What period is Modern furniture from?
Loosely speaking, modern furniture originated with the Bauhaus movement in the 1920s with designers and architects such as Ludwig Mies van der Rohe and Marcel Breuer. Although the roots of modern can certainly be traced farther back than this, this is when Modernism truly started to assert itself as a singular style. Looking back at some of the designs produced during this period by the aforementioned designers, and others such as Gerrit Reitveldt and Eileen Gray, one would be hard-pressed to not assume that these were contemporary designs.
Classic chair designs by (L-R) Mies van der Rohe, Gerrit Reitveld and Marcel Breuer.

What is meant by the term "Mid Century"?:
Although Modern had its roots in the 1920s and continued to gather steam in the 1930s and 40s, the post-war period of the late '40s and early '50s is when what we know today as "Mid Century Modern" truly came into its own. Designers such as Charles & Ray Eames, George Nelson and Paul McCobb helped to truly bring modern design into people's homes, with affordable, accessable, high quality pieces of furniture that are still highly desirable and collectable today. The clean lines and lack of fussy ornamentation of this furniture fit right in to the ranch-style homes that were popping up all over the country at this point in time. It was a time for the country to regroup and rebuild after the tragedy and devastation that World War II had wrought, and the clean, fresh designs that these men and women brought to the table fit in perfectly with what Americans were looking for.Designs by (L-R) George Nelson for Herman Miller ("Thin Edge" dresser in teak), Charles & Ray Eames ("Rope Edge" rocker) and Paul McCobb for Calvin (mahogany extention dining table).

Where did Modern Furniture first originate?:
This is a tough question to answer, as there isn't really any one place where the Modern aesthetic first originated. The easiest answer would probably be the USA, but that wouldn't be entirely accurate, because at the same time seeds of Modernist design were sprouting literally all over the Western Hemisphere, from Scandinavia to Germany to the UK to Russia - if not in furniture, than certainly in art and industrial design.

What were it's influences?
Modernist furniture design was clearly influenced by the Modernist period of art and literature, but also certainly by earlier furniture styles, from Art Deco to Shaker to Japanese and Chinese furniture. Modernist designers were fond of taking classical forms and stripping them of all excess decoration and ornament. Paul McCobb's famous Planner Group Windsor Chair is a great example of this, taking its inspiration from a classical antique Windsor chair, and was one of the best-selling chairs of the 1950s. Hans Wegner's "Chinese Chair" and "Papa Bear Chair" are also good examples of classic antique forms given a modern kick in the pants.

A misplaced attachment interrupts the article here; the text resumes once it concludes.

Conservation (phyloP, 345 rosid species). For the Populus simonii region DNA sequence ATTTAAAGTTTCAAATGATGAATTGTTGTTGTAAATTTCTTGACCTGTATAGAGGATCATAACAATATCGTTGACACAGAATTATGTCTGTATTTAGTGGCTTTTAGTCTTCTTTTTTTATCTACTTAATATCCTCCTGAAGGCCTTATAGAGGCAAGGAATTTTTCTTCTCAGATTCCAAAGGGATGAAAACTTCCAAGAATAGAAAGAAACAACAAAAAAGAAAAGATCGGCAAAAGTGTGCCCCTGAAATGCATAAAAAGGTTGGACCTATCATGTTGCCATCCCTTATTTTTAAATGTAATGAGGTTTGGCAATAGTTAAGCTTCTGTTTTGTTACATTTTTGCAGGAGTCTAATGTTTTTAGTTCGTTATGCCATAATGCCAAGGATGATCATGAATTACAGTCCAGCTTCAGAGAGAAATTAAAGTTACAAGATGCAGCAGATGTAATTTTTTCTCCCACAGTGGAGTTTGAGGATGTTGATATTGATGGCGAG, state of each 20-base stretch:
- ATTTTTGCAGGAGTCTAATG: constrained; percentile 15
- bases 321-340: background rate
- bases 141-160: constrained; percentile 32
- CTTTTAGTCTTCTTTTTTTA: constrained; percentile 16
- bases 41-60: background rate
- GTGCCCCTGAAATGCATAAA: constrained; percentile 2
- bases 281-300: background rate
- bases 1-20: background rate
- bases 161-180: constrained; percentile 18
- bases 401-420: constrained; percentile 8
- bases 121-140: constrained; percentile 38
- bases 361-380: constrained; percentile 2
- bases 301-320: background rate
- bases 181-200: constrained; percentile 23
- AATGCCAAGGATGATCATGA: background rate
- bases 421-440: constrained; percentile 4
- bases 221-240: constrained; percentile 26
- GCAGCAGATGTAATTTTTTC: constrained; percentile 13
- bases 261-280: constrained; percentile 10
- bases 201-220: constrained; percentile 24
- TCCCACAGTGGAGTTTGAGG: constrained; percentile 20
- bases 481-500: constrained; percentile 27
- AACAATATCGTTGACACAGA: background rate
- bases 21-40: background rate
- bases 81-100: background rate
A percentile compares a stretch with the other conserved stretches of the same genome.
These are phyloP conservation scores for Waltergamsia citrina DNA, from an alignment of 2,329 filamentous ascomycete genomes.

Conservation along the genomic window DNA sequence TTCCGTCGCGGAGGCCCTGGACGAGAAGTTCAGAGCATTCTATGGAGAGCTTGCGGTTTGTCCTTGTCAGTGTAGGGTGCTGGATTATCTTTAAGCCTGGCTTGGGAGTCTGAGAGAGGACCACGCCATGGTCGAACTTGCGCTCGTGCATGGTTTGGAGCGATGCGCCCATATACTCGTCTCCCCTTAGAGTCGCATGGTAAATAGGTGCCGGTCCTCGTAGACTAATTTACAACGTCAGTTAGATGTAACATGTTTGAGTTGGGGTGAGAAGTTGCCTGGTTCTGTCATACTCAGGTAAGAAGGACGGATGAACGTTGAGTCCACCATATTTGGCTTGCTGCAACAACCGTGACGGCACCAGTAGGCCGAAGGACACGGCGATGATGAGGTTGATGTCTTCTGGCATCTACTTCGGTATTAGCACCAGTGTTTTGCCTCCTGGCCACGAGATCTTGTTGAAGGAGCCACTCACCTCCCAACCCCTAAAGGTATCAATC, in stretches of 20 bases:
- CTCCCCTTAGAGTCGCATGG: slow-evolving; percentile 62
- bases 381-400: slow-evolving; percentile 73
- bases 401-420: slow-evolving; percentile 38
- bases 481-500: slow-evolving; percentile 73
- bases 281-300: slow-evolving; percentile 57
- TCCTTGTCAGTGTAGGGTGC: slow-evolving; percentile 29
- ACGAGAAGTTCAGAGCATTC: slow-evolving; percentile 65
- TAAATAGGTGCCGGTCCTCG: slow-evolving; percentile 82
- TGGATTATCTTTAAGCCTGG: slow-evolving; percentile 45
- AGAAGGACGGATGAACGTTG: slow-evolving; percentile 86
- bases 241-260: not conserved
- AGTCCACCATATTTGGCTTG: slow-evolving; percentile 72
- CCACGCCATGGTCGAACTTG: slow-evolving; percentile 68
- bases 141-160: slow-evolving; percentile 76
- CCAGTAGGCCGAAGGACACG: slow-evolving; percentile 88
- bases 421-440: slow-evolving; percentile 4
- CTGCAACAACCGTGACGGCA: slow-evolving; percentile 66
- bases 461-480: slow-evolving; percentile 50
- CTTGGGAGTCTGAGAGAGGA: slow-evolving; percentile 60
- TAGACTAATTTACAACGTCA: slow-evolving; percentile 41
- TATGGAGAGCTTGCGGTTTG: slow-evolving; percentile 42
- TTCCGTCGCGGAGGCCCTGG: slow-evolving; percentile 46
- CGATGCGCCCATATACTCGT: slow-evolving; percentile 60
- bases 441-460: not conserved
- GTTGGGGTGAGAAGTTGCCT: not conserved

(L-R) Paul McCobb's "Planner Group" Windsor chairs, Hans Wegner's "Papa Bear" chair (a modernist adaptation of the classic wingback chair), and Wegner's "Chinese" chair.

Why is it still popular?
Modernist furniture is still popular for the same reasons i became popular in the first place: it is simple, has clean lines, is usually very comfortable and ergonomic, it is built to fit in smaller spaces, and it is, for the most part, extremely well made. One would have to spend thousands of dollars on a new piece of furniture in order to get the quality present in even a garden variety piece of 1950s furniture. When you add this to the fact that so much contemporary furniture out there today is nothing more than a direct ripoff of mid-century designs (how many versions of the iconic "Barcelona" chair are in existence at this point?), investing in real mid-century furniture makes sense in many different ways.

We hope you've enjoyed this first installment of the series, and please check back soon for the next installment, where we'll be discussing how to actually distinguish "real" mid century furniture from contemporary knockoffs!